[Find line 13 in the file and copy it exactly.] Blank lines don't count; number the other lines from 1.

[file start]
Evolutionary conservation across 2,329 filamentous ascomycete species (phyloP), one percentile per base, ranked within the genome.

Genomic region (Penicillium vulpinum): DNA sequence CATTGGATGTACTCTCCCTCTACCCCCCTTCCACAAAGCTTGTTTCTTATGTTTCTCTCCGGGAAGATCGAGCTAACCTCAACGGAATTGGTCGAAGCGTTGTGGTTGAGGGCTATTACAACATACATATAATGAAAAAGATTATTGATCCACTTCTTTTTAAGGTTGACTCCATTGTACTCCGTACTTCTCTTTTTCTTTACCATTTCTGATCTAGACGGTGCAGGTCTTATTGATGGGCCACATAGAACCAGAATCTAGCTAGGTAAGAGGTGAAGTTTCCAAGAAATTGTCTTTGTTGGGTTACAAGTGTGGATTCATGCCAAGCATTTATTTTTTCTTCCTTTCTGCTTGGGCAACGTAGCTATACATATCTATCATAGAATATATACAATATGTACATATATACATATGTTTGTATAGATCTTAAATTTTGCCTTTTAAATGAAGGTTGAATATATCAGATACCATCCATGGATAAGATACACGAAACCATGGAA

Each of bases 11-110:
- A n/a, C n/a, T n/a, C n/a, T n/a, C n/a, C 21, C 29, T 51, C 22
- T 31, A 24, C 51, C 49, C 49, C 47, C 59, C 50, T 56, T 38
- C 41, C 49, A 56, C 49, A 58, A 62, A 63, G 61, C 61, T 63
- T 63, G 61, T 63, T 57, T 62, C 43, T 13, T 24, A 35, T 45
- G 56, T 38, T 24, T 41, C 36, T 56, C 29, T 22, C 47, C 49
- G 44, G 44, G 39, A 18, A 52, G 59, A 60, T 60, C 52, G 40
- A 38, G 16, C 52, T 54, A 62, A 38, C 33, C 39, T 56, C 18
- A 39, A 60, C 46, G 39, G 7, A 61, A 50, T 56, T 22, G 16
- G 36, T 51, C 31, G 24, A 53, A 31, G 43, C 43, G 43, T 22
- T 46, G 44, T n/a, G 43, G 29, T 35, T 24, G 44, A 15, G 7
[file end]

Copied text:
- T 46, G 44, T n/a, G 43, G 29, T 35, T 24, G 44, A 15, G 7